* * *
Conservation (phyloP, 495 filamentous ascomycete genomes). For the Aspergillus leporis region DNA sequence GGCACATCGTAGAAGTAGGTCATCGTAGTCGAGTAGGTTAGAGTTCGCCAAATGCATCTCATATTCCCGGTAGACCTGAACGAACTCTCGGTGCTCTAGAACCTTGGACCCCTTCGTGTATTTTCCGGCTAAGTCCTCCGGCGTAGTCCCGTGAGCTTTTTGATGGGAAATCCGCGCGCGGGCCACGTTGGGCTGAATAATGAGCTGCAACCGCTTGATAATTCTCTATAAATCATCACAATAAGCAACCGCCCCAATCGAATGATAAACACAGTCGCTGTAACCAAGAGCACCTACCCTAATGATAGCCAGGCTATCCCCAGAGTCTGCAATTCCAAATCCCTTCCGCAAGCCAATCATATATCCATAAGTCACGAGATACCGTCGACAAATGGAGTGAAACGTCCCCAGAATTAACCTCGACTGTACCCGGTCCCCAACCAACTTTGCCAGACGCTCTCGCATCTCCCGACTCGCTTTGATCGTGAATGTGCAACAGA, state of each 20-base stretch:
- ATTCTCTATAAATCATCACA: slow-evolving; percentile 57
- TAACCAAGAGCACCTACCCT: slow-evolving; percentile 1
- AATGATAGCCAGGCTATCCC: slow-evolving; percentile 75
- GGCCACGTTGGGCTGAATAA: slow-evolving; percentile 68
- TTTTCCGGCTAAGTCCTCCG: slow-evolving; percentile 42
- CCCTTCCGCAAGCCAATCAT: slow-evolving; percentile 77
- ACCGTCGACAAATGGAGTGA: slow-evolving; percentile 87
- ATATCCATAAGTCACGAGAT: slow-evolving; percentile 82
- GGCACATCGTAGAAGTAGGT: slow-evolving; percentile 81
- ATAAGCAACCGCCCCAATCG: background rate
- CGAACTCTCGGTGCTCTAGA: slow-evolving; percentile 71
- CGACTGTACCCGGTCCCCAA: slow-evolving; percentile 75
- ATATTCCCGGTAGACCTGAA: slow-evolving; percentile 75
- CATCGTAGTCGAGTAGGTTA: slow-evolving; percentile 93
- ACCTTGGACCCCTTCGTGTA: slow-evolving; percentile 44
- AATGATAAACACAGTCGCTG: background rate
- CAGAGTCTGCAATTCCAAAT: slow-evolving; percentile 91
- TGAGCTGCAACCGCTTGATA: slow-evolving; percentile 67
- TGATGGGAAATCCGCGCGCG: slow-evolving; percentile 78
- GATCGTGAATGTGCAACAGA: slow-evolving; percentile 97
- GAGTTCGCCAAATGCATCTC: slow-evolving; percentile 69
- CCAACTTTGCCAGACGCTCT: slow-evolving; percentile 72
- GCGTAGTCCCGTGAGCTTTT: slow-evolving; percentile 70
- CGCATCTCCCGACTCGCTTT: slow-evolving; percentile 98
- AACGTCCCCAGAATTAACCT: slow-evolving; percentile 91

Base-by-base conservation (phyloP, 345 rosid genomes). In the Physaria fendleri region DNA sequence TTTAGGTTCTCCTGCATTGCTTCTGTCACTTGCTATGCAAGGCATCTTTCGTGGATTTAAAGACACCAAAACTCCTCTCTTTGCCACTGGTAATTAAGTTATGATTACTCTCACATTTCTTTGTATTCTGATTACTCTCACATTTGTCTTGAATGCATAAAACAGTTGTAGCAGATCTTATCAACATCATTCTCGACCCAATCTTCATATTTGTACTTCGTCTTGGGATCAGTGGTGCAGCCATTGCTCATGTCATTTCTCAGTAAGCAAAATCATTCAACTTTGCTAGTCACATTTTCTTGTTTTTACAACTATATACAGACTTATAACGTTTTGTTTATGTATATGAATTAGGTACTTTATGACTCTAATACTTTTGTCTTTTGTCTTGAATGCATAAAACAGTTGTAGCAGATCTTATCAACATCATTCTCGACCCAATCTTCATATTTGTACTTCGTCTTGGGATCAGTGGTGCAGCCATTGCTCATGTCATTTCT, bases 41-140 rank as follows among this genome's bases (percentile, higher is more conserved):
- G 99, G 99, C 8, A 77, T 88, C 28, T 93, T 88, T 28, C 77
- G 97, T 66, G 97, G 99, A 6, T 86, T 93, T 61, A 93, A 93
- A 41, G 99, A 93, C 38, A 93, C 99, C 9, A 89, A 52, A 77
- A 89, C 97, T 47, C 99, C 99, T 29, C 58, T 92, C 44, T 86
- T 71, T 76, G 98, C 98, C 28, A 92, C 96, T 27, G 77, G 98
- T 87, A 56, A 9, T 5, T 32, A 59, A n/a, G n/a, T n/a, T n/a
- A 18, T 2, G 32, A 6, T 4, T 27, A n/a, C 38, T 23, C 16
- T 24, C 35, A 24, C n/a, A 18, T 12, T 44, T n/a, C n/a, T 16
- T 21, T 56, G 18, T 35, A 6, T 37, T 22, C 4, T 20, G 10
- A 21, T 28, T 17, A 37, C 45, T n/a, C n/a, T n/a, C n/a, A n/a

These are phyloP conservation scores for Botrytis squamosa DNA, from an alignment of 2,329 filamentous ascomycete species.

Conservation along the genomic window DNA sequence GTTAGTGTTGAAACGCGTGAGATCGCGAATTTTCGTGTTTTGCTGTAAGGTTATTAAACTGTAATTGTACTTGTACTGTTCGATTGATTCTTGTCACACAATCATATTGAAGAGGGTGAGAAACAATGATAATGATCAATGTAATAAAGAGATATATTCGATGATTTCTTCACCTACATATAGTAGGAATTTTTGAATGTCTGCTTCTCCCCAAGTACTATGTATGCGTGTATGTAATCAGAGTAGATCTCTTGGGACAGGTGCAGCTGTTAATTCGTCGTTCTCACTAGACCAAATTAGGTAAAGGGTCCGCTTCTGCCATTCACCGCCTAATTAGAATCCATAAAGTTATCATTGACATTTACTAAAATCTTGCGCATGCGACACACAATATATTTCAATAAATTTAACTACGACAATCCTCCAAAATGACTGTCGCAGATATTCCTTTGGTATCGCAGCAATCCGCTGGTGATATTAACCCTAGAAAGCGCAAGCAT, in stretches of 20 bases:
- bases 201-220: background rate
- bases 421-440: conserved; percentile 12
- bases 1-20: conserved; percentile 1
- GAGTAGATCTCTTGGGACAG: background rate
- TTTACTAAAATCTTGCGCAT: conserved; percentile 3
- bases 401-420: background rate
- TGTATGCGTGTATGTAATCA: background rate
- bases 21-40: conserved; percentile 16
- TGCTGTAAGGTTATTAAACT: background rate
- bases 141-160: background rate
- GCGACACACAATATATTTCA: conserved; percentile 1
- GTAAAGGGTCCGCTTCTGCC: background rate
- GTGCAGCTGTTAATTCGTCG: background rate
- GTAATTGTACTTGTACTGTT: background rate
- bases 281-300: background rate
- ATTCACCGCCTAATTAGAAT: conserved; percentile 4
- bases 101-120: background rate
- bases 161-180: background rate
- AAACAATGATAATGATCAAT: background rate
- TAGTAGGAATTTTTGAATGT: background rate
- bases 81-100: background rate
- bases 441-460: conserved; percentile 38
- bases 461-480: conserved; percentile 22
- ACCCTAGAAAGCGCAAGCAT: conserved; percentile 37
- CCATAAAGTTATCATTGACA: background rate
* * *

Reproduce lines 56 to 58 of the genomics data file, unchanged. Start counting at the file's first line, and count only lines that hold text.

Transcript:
- bases 101-120: background rate
- bases 161-180: background rate
- AAACAATGATAATGATCAAT: background rate